This event is a workshop on zoom, with limited space. To book a place or for any questions please email Jenny: email@example.com.
We will begin by looking at the current state of affairs with the right to strike in Sweden and beyond and by sharing some histories of powerful forms of struggle such as strike-ins, reverse strikes, alternative production strategies, plant takeovers, maintenance boycotts and self-reductions. What these different forms of strike action share is how they responded to their specific conditions of possibility by re-organizing labour otherwise. In doing so, they revealed the artificial nature of capital’s logic of scarcity, opening up instead a horizon of militant abundance.
In the second part of the workshop, we will facilitate some structured conversations to allow participants to actively engage with the question of strike organizing and explore together different political imaginaries applicable in their own locales.
The workshop is aimed primarily (but not exclusively) to those who are currently engaged in care work or precarious employment or thinking about ways to collectively address current working conditions, or for those putting pressure on employers within or outside unions.
Valeria Graziano is a theorist and educator currently based at the Centre for Postdigital Cultures, Coventry University, UK. Her research focuses on cultural practices that foster the refusal of work and the politicization of pleasure. Over the years, she has been involved in several initiatives of militant research across the cultural sector and social movements. She is one of the convenors of Pirate Care (https://pirate.care), a research process focusing on collective learning and disobedient responses to the current care crisis.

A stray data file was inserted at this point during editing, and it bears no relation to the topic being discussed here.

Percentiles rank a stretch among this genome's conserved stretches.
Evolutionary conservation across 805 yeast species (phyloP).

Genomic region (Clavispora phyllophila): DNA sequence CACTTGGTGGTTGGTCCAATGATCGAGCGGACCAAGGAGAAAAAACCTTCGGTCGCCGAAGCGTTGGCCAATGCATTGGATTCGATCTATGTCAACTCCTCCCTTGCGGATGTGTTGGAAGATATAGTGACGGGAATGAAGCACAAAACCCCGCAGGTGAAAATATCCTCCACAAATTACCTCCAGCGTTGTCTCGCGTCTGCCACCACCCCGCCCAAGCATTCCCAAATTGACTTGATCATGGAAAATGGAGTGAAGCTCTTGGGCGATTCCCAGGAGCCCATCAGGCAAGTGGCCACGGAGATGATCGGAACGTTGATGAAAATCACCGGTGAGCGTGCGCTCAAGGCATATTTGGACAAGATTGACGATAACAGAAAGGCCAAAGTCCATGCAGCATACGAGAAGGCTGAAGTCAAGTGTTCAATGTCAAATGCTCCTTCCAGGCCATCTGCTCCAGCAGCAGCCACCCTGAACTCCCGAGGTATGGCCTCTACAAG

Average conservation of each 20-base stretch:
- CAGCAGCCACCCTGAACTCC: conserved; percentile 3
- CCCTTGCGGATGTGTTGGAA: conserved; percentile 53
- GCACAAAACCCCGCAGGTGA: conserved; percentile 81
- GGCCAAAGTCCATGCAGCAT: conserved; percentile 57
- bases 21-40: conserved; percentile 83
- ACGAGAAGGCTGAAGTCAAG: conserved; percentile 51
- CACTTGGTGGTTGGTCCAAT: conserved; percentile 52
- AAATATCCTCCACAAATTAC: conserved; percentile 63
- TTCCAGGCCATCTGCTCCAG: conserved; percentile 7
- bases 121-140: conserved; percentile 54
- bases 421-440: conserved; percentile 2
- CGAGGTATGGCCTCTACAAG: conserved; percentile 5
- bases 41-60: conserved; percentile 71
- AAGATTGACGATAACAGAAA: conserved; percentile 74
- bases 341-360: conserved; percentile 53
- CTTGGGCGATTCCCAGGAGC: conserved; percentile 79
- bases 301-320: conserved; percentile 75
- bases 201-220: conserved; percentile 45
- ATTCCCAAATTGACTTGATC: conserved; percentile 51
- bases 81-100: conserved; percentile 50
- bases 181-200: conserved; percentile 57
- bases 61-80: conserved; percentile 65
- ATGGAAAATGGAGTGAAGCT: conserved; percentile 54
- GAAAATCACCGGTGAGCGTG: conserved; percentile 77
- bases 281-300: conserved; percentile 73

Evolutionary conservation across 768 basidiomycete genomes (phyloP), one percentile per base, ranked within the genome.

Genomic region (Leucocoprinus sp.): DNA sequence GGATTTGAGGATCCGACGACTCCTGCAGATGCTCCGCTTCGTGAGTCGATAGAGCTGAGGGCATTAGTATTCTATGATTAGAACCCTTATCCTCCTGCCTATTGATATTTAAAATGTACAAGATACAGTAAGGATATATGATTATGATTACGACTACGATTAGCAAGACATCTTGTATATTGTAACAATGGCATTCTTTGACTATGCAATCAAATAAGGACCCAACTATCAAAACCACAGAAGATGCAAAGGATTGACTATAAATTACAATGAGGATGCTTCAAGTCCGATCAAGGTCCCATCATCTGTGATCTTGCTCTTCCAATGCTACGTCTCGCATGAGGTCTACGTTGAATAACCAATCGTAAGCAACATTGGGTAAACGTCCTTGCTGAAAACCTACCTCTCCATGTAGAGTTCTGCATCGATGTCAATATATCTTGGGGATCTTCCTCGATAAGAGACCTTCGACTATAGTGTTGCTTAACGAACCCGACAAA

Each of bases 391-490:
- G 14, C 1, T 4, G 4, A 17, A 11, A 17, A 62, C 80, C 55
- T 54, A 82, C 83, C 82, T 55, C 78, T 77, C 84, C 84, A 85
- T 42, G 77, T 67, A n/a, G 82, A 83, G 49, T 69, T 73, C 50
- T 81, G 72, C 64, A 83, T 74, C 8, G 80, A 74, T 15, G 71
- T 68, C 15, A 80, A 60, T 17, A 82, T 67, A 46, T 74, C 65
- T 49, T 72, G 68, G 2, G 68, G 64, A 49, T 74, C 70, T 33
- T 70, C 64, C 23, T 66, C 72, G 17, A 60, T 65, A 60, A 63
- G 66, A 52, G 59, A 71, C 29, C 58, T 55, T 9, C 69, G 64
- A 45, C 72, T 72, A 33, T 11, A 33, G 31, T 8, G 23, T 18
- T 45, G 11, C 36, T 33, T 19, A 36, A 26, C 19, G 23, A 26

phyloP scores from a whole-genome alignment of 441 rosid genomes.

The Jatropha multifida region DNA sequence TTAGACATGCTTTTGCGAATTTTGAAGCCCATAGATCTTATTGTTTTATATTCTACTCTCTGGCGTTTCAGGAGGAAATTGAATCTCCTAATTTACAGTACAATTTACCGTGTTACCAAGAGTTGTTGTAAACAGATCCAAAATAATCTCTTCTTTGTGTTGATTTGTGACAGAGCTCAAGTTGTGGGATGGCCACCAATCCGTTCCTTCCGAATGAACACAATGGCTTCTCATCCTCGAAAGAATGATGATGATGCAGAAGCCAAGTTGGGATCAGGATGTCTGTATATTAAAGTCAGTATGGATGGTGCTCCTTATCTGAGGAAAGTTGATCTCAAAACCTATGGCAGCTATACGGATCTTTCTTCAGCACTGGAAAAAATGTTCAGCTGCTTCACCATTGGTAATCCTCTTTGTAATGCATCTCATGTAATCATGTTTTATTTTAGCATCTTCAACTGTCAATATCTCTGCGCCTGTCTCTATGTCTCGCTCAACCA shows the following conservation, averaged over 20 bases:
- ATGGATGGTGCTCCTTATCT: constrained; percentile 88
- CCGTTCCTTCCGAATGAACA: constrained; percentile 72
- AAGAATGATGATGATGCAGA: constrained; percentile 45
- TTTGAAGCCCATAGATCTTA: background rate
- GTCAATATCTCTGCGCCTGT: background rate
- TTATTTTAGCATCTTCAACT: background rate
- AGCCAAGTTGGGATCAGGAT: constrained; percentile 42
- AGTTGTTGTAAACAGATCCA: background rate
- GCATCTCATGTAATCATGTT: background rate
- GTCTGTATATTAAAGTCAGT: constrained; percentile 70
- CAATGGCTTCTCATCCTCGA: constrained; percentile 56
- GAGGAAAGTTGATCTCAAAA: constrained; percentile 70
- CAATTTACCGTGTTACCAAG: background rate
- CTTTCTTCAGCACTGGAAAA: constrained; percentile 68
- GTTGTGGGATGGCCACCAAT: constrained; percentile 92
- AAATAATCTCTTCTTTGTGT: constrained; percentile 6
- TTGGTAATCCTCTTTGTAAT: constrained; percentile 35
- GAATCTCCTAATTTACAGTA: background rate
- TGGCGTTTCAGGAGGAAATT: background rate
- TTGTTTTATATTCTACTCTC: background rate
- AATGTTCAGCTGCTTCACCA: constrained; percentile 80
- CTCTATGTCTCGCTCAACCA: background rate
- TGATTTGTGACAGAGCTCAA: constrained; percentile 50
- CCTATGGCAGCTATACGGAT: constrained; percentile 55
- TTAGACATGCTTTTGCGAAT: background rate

Giulia Palladini is a researcher and critical theorist currently based at the University of Roehampton, London. Her work explores the politics and erotics of artistic production, social and cultural history. In her writing, critical and educational practice she has engaged temporality and affect, historiography and the archive, relation between labor and pleasure, work and free time. Her texts appeared in several international journals, and she collaborated as theorist in a number of critical and artistic projects. She is the author of The Scene of Foreplay: Theater, Labor and Leisure in 1960s New York (Northwestern University Press, 2017) and of Lexicon for an Affective Archive (Bristol: Intellect, 2017, co-edited with Marco Pustianaz).
The workshop forms part of the ongoing Bodies of Care study sessions organised by Jenny Richards in collaboration with Mint that explores practices that reflect and resist the current expansion of commercialized, individualized and outsourced care.
Accessibility: The workshop will take place in English. There is unfortunately no BSL interpretation.